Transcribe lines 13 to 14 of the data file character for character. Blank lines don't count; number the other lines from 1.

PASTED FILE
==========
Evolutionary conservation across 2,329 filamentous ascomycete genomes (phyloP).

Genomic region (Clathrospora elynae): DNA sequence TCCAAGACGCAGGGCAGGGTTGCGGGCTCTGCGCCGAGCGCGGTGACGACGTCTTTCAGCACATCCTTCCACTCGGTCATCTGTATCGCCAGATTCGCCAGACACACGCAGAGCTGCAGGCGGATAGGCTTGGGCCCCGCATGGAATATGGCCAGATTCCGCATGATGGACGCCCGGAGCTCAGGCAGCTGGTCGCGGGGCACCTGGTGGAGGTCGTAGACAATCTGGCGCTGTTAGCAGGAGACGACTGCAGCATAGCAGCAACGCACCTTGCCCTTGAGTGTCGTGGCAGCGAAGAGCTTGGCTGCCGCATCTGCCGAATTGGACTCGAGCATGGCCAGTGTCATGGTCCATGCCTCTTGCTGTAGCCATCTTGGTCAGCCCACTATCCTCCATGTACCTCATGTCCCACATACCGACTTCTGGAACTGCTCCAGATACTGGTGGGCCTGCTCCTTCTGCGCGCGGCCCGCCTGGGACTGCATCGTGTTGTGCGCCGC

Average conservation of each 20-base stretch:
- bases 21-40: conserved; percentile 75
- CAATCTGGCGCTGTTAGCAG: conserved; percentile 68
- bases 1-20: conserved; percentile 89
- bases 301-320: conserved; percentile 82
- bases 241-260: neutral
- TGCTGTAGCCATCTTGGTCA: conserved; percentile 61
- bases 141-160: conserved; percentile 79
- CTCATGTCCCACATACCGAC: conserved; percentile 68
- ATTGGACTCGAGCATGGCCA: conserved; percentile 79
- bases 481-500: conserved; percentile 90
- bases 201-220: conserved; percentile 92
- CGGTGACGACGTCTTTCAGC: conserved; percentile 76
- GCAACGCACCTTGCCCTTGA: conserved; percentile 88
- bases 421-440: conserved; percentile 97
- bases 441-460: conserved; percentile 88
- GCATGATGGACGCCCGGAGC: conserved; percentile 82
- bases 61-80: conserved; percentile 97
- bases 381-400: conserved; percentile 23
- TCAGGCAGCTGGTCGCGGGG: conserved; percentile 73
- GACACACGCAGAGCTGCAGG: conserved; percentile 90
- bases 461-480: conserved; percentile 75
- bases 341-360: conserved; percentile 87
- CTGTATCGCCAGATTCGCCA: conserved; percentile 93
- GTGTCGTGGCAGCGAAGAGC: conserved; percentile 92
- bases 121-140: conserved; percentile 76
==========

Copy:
- bases 481-500: conserved; percentile 90
- bases 201-220: conserved; percentile 92